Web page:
Model-Based Ultrasound Imaging for Challenging Acoustic Clutter Suppression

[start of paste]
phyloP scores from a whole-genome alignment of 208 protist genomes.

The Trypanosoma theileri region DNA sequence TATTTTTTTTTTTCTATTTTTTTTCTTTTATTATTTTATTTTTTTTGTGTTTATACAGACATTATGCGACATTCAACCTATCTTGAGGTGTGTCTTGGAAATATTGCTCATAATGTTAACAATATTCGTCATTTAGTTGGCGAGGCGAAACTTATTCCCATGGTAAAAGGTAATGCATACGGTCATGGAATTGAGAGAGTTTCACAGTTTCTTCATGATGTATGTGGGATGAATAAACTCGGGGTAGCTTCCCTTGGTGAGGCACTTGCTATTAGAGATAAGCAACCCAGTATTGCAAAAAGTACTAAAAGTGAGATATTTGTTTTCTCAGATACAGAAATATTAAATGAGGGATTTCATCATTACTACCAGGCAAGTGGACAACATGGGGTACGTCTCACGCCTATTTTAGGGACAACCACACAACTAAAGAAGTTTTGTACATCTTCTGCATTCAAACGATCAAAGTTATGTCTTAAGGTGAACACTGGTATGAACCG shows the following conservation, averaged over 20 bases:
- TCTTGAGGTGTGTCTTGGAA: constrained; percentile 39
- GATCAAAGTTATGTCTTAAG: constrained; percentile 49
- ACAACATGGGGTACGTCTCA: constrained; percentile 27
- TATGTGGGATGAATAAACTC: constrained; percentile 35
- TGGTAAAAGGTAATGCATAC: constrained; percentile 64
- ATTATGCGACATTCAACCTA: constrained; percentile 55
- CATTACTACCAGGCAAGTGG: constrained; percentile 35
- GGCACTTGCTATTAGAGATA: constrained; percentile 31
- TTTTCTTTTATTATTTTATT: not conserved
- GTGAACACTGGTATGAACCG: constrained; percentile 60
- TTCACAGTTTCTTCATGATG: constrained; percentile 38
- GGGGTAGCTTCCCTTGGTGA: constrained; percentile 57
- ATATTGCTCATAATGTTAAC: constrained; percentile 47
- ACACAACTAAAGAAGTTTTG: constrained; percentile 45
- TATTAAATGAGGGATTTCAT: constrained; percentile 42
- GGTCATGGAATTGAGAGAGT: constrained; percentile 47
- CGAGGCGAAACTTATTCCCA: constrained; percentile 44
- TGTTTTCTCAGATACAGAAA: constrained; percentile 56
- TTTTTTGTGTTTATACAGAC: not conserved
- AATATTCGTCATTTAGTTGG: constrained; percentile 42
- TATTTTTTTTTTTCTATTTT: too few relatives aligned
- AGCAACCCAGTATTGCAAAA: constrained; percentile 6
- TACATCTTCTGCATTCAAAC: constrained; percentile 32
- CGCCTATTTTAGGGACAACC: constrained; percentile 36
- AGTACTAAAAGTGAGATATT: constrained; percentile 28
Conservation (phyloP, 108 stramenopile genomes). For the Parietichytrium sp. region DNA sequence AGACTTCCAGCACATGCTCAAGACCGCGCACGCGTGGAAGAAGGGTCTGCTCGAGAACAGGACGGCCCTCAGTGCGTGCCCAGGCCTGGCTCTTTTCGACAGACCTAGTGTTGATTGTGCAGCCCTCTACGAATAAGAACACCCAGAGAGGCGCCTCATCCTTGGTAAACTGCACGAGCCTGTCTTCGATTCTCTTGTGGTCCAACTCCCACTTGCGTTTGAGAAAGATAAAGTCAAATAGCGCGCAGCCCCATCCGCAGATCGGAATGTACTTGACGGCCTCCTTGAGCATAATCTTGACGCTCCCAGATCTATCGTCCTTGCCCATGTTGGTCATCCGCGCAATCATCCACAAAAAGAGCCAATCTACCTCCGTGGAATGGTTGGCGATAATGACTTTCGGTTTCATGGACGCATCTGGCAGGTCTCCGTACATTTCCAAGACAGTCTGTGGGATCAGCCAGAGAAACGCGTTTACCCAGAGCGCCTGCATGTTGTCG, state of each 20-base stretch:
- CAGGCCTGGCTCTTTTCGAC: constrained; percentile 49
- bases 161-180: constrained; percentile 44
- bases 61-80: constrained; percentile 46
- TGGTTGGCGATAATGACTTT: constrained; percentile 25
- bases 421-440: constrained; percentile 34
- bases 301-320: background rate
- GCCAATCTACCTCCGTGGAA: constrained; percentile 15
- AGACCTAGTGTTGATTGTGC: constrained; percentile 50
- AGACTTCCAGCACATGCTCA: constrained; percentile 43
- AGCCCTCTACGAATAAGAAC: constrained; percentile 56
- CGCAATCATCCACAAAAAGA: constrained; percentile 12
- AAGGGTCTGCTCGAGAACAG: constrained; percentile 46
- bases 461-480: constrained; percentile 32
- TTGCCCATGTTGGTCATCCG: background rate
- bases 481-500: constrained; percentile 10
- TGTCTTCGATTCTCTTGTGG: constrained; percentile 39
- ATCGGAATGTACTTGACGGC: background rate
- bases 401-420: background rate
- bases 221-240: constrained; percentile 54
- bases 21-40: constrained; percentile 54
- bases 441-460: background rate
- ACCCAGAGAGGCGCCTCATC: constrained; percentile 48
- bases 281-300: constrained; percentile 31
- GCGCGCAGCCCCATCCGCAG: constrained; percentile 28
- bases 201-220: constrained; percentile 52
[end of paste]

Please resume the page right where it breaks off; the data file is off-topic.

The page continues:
Ultrasound is one of the most widely used imaging modalities in medicine, with an excellent safety record. Ultrasound is attractive because it is real-time, accessible and affordable compared to other modalities. Based on these characteristics, ultrasound has become a common tool for both diagnosis and therapeutic guidance in a clinical setting. However, image artifacts frequently encountered in clinical ultrasound are problematic and impair its usefulness, especially when scanning patients who are obese. Obesity is a global epidemic affecting more than half a billion adults worldwide in 2008, an increase of over 100% since 1980. In the United States, 34.2% of adults were obese in 2012. Obese patients possess a large amount of fat in the subcutaneous layer of skin, which is where aberration and reverberation occur. Recent studies have identified aberration and reverberation as primary sources of ultrasound image artifacts. These artifacts severely degrade ultrasound image quality and may lead clinicians to misinterpret an image and obscure diagnosis and therapeutic guidance. To mitigate such artifacts, numerous ultrasound beamforming methods have been developed, including our model-based beamformer called aperture domain model image reconstruction (ADMIRE). The basis of ADMIRE is a decomposition of received aperture domain signals using a physical model followed by reconstruction using only model signals from the region of interest. A major aim of this dissertation is not only to investigate ADMIRE’s ability but to also identify its limitations in suppressing ultrasound acoustic clutter sources, including reverberation, off-axis scattering, wavefront aberration and gross sound speed mismatch. ADMIRE has demonstrated an ability to suppress acoustic clutter and significantly improve ultrasound image quality in challenging high clutter environments. However, we identified some limitations to ADMIRE’s performance and efficiency. This dissertation also reports proposed solutions to address the identified limitations.